Living Alone Has Its Benefits

As I’ve mentioned, the more devices you have connected, the more bandwidth you will need. A couple of decades ago, most houses would have had one PC and maybe a games console, but that’s no longer the case. People tend to have their own devices now, so a family of four is likely to have several smartphones, laptops, and TVs all fighting for a slice of your modem’s output.

Logically, the more people you have in your household, the higher bandwidth you’ll need. Various things, like an older router, poor signal distribution throughout the house, or an issue with a device, can slow your connection speeds to a crawl. But if you’ve noticed the internet is lightning fast while everyone else is out of the house, but it starts to lag when your spouse/children/roommates are at home and online, your bandwidth may be the problem.

US News recommends a connection speed of more than 25 Mbps for a household of four people who live in a “high-use” household. The website also claims a three-person household of “moderate” internet users can get away with 12.5 Mbps to 25 Mbps of bandwidth. But those estimates seem a bit low.

Some Online Activities are More Demanding Than Others

A gamer at his very bright gaming monitor.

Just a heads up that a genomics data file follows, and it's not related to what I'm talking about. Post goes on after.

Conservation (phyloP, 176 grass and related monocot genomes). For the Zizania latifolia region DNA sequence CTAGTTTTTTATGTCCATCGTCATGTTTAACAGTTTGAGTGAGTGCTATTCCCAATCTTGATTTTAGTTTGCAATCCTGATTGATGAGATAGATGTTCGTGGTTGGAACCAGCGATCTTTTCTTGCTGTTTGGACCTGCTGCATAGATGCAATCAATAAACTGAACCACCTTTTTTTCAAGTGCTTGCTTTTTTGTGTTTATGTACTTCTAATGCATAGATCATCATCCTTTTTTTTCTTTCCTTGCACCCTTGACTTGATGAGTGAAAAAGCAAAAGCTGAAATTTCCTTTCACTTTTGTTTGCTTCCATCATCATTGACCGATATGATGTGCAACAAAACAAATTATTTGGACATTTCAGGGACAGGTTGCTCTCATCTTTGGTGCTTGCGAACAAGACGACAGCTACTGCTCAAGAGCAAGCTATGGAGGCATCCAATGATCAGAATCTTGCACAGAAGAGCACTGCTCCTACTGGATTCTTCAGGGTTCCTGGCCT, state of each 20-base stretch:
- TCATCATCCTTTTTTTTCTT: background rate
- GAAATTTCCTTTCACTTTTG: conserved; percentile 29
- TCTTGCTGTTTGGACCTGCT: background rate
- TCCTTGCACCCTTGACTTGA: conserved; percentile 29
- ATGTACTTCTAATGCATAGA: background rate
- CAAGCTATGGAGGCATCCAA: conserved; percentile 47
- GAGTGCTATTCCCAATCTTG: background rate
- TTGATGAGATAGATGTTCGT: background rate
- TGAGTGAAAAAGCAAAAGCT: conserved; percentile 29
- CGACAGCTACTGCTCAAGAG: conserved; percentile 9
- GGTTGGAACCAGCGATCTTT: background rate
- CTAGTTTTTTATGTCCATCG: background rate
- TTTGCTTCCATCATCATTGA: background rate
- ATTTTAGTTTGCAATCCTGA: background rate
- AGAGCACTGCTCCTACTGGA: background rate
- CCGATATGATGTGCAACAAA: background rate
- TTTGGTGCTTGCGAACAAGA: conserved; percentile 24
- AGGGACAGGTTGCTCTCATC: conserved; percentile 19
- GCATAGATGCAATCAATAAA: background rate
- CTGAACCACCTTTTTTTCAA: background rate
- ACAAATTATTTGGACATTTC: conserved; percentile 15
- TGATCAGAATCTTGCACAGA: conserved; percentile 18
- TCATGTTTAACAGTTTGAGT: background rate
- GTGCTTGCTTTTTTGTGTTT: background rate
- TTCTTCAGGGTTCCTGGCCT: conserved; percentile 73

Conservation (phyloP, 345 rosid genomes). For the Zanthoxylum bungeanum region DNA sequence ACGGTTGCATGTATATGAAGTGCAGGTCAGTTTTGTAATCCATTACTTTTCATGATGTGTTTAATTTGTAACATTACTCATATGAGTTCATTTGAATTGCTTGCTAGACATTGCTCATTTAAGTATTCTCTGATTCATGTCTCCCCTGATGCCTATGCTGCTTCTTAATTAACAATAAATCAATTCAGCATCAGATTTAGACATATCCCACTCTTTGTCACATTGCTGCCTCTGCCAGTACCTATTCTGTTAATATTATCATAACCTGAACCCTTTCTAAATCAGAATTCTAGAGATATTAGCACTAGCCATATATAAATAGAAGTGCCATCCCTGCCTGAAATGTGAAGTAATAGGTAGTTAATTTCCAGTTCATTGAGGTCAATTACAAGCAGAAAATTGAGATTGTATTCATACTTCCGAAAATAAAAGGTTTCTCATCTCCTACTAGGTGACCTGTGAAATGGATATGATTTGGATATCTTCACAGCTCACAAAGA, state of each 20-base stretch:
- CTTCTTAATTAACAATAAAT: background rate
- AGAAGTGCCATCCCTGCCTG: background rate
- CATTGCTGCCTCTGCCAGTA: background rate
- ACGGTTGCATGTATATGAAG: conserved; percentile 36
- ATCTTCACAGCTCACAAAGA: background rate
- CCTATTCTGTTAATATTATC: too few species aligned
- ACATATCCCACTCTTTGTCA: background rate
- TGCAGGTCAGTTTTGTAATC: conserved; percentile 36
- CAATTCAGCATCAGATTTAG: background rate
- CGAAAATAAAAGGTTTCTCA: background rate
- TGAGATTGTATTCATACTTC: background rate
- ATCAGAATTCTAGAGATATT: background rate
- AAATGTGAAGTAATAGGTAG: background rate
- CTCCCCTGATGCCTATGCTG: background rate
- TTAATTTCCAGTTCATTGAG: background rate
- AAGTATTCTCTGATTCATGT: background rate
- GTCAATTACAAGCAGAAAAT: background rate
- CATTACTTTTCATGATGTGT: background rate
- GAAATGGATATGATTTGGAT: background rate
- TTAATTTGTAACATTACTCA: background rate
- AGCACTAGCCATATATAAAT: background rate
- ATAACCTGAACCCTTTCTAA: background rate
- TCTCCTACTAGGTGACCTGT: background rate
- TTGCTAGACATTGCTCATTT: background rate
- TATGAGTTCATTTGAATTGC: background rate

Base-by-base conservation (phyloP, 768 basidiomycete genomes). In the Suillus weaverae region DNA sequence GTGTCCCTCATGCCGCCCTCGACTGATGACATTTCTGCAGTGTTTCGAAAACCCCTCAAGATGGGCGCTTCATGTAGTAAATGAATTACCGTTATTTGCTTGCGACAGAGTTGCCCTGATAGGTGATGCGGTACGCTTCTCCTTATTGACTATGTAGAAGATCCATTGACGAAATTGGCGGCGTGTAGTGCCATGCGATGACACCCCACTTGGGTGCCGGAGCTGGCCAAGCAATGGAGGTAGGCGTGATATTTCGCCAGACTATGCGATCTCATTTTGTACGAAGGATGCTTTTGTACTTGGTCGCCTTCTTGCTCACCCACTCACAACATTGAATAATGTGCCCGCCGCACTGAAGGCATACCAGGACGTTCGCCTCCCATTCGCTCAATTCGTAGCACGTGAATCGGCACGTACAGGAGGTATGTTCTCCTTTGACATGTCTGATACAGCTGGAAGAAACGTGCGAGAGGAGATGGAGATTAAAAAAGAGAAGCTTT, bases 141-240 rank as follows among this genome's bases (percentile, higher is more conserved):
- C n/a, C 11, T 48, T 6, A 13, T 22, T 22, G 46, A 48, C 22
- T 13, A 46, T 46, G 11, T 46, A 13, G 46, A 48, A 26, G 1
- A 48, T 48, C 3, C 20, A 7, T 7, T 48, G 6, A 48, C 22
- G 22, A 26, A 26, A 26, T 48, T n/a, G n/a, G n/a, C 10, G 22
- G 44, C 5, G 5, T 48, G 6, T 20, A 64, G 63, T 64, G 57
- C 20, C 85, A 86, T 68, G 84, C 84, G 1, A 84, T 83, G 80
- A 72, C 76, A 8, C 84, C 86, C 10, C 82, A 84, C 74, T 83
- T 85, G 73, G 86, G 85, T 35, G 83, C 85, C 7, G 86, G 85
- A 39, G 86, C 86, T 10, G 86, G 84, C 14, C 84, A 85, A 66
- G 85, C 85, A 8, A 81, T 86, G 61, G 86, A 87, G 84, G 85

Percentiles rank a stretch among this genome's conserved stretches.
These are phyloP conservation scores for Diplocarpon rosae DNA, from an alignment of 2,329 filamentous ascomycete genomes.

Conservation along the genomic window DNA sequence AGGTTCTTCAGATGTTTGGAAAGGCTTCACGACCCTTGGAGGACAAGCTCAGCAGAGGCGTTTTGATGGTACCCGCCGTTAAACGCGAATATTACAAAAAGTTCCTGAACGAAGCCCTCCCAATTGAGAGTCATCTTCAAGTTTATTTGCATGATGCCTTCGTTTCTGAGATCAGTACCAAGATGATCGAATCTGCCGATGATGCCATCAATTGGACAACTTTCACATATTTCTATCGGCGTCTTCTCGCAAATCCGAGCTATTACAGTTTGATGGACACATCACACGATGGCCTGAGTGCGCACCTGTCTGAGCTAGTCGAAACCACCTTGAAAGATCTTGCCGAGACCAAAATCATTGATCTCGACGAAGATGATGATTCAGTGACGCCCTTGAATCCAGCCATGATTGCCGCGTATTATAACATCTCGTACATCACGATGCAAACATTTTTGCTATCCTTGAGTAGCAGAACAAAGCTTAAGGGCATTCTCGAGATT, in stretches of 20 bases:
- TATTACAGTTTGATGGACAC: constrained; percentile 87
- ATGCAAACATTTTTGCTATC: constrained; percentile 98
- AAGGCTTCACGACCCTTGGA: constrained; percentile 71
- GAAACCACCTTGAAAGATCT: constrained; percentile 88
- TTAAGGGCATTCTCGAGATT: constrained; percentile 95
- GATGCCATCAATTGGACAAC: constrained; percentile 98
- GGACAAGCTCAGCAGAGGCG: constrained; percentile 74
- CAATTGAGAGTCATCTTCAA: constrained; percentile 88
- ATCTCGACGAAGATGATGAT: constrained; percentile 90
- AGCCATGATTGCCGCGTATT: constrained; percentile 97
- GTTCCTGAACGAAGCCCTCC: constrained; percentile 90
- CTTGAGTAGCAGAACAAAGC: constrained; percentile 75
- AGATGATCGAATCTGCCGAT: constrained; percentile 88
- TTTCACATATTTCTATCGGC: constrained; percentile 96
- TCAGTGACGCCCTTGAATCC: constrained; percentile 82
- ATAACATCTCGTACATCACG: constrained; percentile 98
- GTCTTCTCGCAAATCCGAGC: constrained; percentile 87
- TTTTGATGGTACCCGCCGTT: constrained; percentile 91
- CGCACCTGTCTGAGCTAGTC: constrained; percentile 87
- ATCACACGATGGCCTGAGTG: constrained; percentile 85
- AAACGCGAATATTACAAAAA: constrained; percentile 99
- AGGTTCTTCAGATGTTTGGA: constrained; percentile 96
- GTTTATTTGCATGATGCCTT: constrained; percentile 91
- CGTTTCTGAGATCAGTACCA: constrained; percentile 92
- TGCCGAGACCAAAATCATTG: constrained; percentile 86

Ivan Acedo/Shutterstock.com

Even smaller households may need connection speeds faster than 25 Mbps due to global events over the last couple of years. The coronavirus pandemic caused significant changes in how we live our day-to-day lives — and while it may now be winding down, some of those changes are hanging around.

Remote work and schooling can put a heavy strain on your internet connection. You need to look out for a few things if your household is still working or learning remotely. Firstly, there’s the number of video calls you’re required to do. These are highly demanding both in terms of download and upload speed.

Then there is the matter of actually submitting your work. An online service like Google Docs can usually handle it if you mainly deal with text documents. But if you produce large video or image files for a living, uploading those can take a while if your internet connection’s upload speed isn’t on point. Upload speed often gets overlooked when shopping for an internet plan, so even if your download speed is lightning quick, your upload speed may lag behind.